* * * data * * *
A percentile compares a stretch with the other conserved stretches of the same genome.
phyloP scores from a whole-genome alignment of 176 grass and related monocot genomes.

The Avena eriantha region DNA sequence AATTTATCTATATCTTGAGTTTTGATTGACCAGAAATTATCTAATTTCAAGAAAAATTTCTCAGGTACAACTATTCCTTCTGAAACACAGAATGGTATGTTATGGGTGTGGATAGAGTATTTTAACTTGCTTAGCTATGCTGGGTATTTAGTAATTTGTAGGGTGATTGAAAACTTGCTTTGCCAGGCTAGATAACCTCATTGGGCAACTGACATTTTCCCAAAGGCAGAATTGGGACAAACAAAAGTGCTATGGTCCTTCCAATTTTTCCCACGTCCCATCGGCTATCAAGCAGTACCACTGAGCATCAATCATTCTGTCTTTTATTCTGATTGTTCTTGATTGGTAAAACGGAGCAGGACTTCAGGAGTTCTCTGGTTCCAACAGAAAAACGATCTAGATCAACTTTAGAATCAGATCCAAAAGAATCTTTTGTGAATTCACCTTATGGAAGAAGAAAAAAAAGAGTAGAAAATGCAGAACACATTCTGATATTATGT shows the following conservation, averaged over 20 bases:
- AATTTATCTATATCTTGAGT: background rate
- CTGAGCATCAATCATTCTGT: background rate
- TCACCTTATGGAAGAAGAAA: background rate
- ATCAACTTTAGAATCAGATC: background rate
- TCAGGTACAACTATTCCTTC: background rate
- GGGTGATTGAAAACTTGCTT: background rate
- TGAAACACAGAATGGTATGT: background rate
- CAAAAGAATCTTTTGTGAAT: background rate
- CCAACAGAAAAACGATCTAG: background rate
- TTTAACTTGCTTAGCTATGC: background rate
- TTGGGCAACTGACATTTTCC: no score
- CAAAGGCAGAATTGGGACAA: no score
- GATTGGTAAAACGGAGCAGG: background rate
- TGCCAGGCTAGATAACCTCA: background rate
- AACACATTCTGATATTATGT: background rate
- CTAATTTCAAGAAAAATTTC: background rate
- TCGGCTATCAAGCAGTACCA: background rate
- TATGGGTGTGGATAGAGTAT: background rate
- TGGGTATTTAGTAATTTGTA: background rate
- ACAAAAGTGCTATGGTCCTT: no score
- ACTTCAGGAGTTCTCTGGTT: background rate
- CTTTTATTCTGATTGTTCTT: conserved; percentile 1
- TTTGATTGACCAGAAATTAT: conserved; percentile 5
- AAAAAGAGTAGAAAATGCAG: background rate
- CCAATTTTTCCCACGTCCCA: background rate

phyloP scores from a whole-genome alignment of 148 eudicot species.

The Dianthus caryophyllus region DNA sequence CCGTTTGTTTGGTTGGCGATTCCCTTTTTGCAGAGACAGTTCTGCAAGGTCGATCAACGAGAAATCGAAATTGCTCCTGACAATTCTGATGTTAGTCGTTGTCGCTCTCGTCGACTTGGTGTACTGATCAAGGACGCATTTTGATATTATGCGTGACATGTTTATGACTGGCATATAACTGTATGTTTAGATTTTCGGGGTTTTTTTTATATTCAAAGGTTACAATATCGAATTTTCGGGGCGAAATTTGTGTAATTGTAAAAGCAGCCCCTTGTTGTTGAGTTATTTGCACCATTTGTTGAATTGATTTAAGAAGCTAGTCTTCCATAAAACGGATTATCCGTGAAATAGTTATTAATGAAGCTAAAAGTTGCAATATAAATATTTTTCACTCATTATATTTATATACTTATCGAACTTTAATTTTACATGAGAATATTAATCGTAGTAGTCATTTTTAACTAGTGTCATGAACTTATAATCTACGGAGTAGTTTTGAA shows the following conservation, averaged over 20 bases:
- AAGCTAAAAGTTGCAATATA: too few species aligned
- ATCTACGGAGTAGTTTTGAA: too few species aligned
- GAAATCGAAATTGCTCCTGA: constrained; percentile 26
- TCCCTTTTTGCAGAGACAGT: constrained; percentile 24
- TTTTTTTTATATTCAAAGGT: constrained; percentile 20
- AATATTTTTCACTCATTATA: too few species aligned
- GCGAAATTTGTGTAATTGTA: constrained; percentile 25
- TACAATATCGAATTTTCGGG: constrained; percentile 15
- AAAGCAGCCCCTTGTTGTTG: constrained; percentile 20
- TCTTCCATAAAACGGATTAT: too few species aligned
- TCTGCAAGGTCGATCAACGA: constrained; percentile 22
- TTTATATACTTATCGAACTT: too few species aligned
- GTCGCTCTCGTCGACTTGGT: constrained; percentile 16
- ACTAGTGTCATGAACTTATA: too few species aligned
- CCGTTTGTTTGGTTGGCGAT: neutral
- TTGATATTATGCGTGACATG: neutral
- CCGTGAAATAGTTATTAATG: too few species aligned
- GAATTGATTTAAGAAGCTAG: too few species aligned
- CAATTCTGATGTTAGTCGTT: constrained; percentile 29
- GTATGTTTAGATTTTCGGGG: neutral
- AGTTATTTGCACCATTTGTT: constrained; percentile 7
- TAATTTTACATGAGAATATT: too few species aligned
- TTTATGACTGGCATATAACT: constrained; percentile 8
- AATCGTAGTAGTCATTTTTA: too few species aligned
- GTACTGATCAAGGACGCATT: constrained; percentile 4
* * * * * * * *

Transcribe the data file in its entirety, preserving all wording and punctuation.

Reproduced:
A percentile compares a stretch with the other conserved stretches of the same genome.
phyloP scores from a whole-genome alignment of 176 grass and related monocot genomes.

The Avena eriantha region DNA sequence AATTTATCTATATCTTGAGTTTTGATTGACCAGAAATTATCTAATTTCAAGAAAAATTTCTCAGGTACAACTATTCCTTCTGAAACACAGAATGGTATGTTATGGGTGTGGATAGAGTATTTTAACTTGCTTAGCTATGCTGGGTATTTAGTAATTTGTAGGGTGATTGAAAACTTGCTTTGCCAGGCTAGATAACCTCATTGGGCAACTGACATTTTCCCAAAGGCAGAATTGGGACAAACAAAAGTGCTATGGTCCTTCCAATTTTTCCCACGTCCCATCGGCTATCAAGCAGTACCACTGAGCATCAATCATTCTGTCTTTTATTCTGATTGTTCTTGATTGGTAAAACGGAGCAGGACTTCAGGAGTTCTCTGGTTCCAACAGAAAAACGATCTAGATCAACTTTAGAATCAGATCCAAAAGAATCTTTTGTGAATTCACCTTATGGAAGAAGAAAAAAAAGAGTAGAAAATGCAGAACACATTCTGATATTATGT shows the following conservation, averaged over 20 bases:
- AATTTATCTATATCTTGAGT: background rate
- CTGAGCATCAATCATTCTGT: background rate
- TCACCTTATGGAAGAAGAAA: background rate
- ATCAACTTTAGAATCAGATC: background rate
- TCAGGTACAACTATTCCTTC: background rate
- GGGTGATTGAAAACTTGCTT: background rate
- TGAAACACAGAATGGTATGT: background rate
- CAAAAGAATCTTTTGTGAAT: background rate
- CCAACAGAAAAACGATCTAG: background rate
- TTTAACTTGCTTAGCTATGC: background rate
- TTGGGCAACTGACATTTTCC: no score
- CAAAGGCAGAATTGGGACAA: no score
- GATTGGTAAAACGGAGCAGG: background rate
- TGCCAGGCTAGATAACCTCA: background rate
- AACACATTCTGATATTATGT: background rate
- CTAATTTCAAGAAAAATTTC: background rate
- TCGGCTATCAAGCAGTACCA: background rate
- TATGGGTGTGGATAGAGTAT: background rate
- TGGGTATTTAGTAATTTGTA: background rate
- ACAAAAGTGCTATGGTCCTT: no score
- ACTTCAGGAGTTCTCTGGTT: background rate
- CTTTTATTCTGATTGTTCTT: conserved; percentile 1
- TTTGATTGACCAGAAATTAT: conserved; percentile 5
- AAAAAGAGTAGAAAATGCAG: background rate
- CCAATTTTTCCCACGTCCCA: background rate

phyloP scores from a whole-genome alignment of 148 eudicot species.

The Dianthus caryophyllus region DNA sequence CCGTTTGTTTGGTTGGCGATTCCCTTTTTGCAGAGACAGTTCTGCAAGGTCGATCAACGAGAAATCGAAATTGCTCCTGACAATTCTGATGTTAGTCGTTGTCGCTCTCGTCGACTTGGTGTACTGATCAAGGACGCATTTTGATATTATGCGTGACATGTTTATGACTGGCATATAACTGTATGTTTAGATTTTCGGGGTTTTTTTTATATTCAAAGGTTACAATATCGAATTTTCGGGGCGAAATTTGTGTAATTGTAAAAGCAGCCCCTTGTTGTTGAGTTATTTGCACCATTTGTTGAATTGATTTAAGAAGCTAGTCTTCCATAAAACGGATTATCCGTGAAATAGTTATTAATGAAGCTAAAAGTTGCAATATAAATATTTTTCACTCATTATATTTATATACTTATCGAACTTTAATTTTACATGAGAATATTAATCGTAGTAGTCATTTTTAACTAGTGTCATGAACTTATAATCTACGGAGTAGTTTTGAA shows the following conservation, averaged over 20 bases:
- AAGCTAAAAGTTGCAATATA: too few species aligned
- ATCTACGGAGTAGTTTTGAA: too few species aligned
- GAAATCGAAATTGCTCCTGA: constrained; percentile 26
- TCCCTTTTTGCAGAGACAGT: constrained; percentile 24
- TTTTTTTTATATTCAAAGGT: constrained; percentile 20
- AATATTTTTCACTCATTATA: too few species aligned
- GCGAAATTTGTGTAATTGTA: constrained; percentile 25
- TACAATATCGAATTTTCGGG: constrained; percentile 15
- AAAGCAGCCCCTTGTTGTTG: constrained; percentile 20
- TCTTCCATAAAACGGATTAT: too few species aligned
- TCTGCAAGGTCGATCAACGA: constrained; percentile 22
- TTTATATACTTATCGAACTT: too few species aligned
- GTCGCTCTCGTCGACTTGGT: constrained; percentile 16
- ACTAGTGTCATGAACTTATA: too few species aligned
- CCGTTTGTTTGGTTGGCGAT: neutral
- TTGATATTATGCGTGACATG: neutral
- CCGTGAAATAGTTATTAATG: too few species aligned
- GAATTGATTTAAGAAGCTAG: too few species aligned
- CAATTCTGATGTTAGTCGTT: constrained; percentile 29
- GTATGTTTAGATTTTCGGGG: neutral
- AGTTATTTGCACCATTTGTT: constrained; percentile 7
- TAATTTTACATGAGAATATT: too few species aligned
- TTTATGACTGGCATATAACT: constrained; percentile 8
- AATCGTAGTAGTCATTTTTA: too few species aligned
- GTACTGATCAAGGACGCATT: constrained; percentile 4